Blessed Teresa of Calcutta Parish & School

Traveling the Road to Unity

Adapted from the Pentecost Homily of Deacon Allen Love


   In John’s Gospel on Pentecost we hear the familiar passage of Jesus’ encounter with the disciples who are behind locked doors in fear.  They are hiding from those who have crucified Jesus fearing that the same fate may be theirs.  And I suspect a new fear came over them when Jesus stood in their midst.  They knew they had failed him, knew they had abandoned him in his hour of need. But to their surprise, Jesus does not condemn or chastise them, rather he says to them,     “Peace be with you” – twice!

   His first greeting is his expression of love and forgiveness. He knows they need forgiveness to move beyond the locked doors of fear. They need forgiveness to move forward.  The past cannot be changed, but just as he has been freed from death, the Risen Christ offers them freedom, the freedom from being locked in the past of their failures.

   Following his second greeting of peace, John tells us “he breathed on them and said to them, “Receive the Holy Spirit. Whose sins you forgive are forgiven the, and whose sins you retain are retained.”  John tells us this is the evening of the first day of the week echoing back to Genesis when God created light on the first day in the first creation story and to God’s breathing life into the human formed of clay in the second creation story. This is a new creation, something new is taking place.  This peace is the power of mission.  The mission of Jesus is becoming theirs (& ours).  The divine life breathed into them is not to be held onto – it must be given away.  Their mission, and ours, it to manifest God’s love in the world. The key to this mission is the power of the Holy Spirit.

   In John, Jesus’ mission is about unity.  Jesus speaks numerous times of his unity with the Father and our unity with him.  In the passage on the Good Shepherd, Jesus says “They will hear my voice, and there will be one flock, one shepherd.” (10:16).  Later in his farewell discourse, Jesus says,  "I pray not only for them, but also for those who will believe in me through their word, so that they may all be one, as you, Father, are in me and I in you, that they also may be in us, that the world may believe that you sent me.  And I have given them the glory you gave me, so that they may be one, as we are one, I in them and you in me, that they may be brought to perfection as one, that the world may know that you sent me, and that you loved them even as you loved me.” (17:20-23)

   The road to unity is through forgiveness – the power to bind and loose.  This is not the action of a judge – guilty or not guilty.  This is the action of mercy, the mercy that opens to the possibilities of the future rather than remaining behind the locked doors of the past.

   A few weeks ago I listened to an interview of Dr. Cheryl Steed, a Clinical Psychologist who runs a program caring for aging prisoners suffering from Alzheimer’s or some form of dementia in a men’s prison in California.  The caregivers are also prisoners and they are known as “Gold Coats” because of the yellow jackets they wear.  Every day the Gold Coats care for the needs of those suffering with memory loss.  They help them brush their teeth, shower, shave and get dressed.  They escort them to meals and if there is an incontinence problem they help clean them up.  When asked why those serving as Gold Coats were in prison, Dr. Steed said, “All the ones I work with are incarcerated for murder.”  When asked why they do it, Dr. Steed said that the men will tell you that ‘they want to give back for what they did.’  As I listened to the interview it was clear that Dr. Steed and the prison officials had opened a door.  Of course the inmate caregivers will have to serve their sentences, but they do not have to remain behind the locked doors of their past actions.  Their service to the older inmates is resulting in new relationships and unity they never expected.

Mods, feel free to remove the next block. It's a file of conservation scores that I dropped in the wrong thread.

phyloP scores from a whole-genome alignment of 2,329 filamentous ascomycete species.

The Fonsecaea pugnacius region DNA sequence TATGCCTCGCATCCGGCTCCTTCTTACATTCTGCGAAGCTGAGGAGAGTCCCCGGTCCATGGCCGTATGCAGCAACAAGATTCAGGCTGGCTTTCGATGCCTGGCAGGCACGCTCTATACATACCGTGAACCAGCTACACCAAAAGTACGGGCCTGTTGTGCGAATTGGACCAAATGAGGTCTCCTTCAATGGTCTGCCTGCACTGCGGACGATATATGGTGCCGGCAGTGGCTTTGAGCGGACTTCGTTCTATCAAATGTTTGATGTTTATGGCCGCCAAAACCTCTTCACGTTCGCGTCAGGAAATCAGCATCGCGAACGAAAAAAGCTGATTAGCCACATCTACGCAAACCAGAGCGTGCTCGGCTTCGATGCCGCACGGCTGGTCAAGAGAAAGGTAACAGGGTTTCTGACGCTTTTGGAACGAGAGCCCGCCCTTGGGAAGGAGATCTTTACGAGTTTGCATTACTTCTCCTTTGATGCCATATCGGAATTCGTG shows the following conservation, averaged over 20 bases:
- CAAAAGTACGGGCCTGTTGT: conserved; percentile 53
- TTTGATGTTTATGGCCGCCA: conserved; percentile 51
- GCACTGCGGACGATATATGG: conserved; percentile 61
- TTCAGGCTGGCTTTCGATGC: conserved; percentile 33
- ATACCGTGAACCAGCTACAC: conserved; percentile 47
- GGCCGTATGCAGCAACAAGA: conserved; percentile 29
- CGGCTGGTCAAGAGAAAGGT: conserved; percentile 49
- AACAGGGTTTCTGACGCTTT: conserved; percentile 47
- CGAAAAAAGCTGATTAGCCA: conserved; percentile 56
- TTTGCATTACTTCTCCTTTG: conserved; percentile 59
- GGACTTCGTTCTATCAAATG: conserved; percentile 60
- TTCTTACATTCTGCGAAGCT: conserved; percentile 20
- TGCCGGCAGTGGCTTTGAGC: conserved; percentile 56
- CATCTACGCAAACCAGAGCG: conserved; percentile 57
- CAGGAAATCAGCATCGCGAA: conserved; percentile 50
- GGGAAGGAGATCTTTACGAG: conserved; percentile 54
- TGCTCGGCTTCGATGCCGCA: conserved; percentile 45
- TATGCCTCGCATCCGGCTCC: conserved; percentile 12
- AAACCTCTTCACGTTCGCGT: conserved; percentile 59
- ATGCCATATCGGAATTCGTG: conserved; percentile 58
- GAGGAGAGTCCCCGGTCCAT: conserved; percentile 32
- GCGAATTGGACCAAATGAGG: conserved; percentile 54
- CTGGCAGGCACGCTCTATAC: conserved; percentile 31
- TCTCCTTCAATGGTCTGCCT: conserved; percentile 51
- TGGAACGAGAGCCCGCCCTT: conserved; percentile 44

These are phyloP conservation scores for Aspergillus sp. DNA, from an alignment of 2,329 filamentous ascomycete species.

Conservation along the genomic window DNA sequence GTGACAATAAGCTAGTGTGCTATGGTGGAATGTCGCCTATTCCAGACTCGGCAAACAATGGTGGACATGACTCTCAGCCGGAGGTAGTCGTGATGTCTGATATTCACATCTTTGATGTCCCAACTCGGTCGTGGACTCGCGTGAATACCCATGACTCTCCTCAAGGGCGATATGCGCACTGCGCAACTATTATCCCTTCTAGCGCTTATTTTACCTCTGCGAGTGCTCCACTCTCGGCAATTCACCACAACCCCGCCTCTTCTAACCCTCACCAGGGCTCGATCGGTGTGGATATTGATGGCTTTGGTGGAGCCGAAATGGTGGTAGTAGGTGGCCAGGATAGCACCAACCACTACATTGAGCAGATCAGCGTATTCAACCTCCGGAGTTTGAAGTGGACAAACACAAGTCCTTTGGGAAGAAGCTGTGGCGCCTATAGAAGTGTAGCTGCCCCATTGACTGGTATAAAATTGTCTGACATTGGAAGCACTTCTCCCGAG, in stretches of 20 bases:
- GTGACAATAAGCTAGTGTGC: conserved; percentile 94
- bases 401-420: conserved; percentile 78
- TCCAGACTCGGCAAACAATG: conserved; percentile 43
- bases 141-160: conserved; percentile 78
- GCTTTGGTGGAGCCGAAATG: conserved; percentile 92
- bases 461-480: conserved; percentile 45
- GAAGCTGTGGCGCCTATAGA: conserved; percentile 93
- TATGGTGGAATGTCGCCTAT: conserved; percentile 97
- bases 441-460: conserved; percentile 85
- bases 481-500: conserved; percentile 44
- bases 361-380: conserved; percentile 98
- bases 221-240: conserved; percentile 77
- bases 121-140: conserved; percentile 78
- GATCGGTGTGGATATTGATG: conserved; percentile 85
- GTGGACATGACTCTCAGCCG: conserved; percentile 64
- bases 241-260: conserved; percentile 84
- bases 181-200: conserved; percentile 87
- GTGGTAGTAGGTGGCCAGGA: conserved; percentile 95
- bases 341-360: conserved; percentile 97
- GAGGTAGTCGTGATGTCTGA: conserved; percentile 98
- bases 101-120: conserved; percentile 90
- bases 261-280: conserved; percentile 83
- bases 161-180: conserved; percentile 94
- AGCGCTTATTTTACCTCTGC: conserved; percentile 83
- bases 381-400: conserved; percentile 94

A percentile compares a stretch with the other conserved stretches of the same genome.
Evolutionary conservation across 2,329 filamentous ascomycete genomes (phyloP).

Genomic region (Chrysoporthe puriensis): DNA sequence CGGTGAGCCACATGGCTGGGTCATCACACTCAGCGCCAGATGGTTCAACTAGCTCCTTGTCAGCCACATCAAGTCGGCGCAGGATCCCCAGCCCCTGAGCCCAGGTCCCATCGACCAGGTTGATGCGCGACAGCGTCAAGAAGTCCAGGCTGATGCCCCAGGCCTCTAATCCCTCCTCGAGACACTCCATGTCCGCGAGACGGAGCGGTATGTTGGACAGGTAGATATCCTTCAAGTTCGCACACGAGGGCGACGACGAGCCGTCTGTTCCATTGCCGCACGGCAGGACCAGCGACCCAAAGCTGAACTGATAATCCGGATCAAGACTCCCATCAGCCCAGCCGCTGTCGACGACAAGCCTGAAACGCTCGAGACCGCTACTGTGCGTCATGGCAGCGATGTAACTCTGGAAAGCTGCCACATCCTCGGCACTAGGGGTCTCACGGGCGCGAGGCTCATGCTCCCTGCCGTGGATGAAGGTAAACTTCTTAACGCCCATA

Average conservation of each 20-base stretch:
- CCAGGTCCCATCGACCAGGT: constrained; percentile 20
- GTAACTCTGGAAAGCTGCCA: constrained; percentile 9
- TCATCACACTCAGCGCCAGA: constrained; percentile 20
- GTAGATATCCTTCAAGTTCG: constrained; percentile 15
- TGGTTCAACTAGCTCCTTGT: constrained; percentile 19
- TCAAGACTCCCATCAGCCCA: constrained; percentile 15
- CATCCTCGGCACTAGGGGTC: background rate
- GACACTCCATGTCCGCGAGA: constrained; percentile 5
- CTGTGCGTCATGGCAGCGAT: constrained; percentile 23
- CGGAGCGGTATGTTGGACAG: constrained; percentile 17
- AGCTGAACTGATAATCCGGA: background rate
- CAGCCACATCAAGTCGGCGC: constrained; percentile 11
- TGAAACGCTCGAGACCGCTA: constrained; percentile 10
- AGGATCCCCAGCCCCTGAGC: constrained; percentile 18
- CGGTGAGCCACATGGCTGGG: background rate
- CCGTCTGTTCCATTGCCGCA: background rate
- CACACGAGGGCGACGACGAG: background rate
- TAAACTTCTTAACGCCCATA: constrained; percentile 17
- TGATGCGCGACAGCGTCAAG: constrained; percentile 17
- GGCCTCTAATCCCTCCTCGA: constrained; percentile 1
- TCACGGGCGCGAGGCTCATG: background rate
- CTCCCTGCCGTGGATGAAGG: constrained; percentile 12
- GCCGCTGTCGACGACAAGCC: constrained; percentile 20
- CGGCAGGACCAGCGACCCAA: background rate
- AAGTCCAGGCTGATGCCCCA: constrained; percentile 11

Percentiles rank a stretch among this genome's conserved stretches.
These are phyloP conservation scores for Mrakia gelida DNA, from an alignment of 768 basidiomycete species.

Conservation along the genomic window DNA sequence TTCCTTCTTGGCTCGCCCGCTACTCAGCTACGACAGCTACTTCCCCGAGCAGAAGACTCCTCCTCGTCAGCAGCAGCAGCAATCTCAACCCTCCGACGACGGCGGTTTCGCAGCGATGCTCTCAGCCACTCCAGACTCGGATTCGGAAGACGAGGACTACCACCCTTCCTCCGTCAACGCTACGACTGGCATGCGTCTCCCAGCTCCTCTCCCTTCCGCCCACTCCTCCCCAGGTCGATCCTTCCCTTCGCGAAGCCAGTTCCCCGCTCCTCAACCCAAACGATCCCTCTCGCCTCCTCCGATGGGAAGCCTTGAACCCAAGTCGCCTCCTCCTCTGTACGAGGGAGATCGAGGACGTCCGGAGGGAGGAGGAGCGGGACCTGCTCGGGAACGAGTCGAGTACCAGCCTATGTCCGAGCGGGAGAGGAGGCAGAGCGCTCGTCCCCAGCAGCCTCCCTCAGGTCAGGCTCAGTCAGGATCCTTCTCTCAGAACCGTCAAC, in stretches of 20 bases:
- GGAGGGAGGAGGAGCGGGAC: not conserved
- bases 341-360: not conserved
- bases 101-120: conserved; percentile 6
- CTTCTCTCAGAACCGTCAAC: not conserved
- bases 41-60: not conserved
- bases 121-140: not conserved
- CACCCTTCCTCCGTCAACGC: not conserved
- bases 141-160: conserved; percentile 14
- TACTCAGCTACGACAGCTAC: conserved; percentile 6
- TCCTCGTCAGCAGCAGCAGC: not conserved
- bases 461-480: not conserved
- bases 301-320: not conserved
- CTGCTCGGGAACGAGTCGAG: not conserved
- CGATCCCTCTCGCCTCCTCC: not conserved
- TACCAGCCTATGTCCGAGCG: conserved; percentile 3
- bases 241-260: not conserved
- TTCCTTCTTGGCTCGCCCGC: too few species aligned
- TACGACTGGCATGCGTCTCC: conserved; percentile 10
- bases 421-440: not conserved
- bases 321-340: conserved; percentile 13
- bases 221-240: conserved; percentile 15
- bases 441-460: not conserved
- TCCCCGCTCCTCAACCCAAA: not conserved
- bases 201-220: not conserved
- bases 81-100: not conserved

We are all sinners; we have all had our failures.  Like the first disciples we have our moments we are not particularly proud of.  We have hurt others and been hurt by others. Our sins and failures are what separates us from God and others.  There are those we sometimes try to hold and define by their past actions – ex-offenders, addicts, or even friend or family members who have hurt us.  If we hold on to (retain) these sins and failures the separation will continue.  If we let go of these failures (forgive) unity will develop.  We can only do this through the power of the Holy Spirit.  This is the power of the Pentecost, the freedom to overcome separation and bring unity.

   We too are the recipients of that same outpouring of the Holy Spirit given to the first disciples.  We have been given the power to forgive, to set others free from their failures of the past and open the locked doors to the possibilities of the future – a future of unity wrapped in the divine life of God.


In His Love,

Fr. Rosy 

Rev. Robert Rosebrough, Pastor





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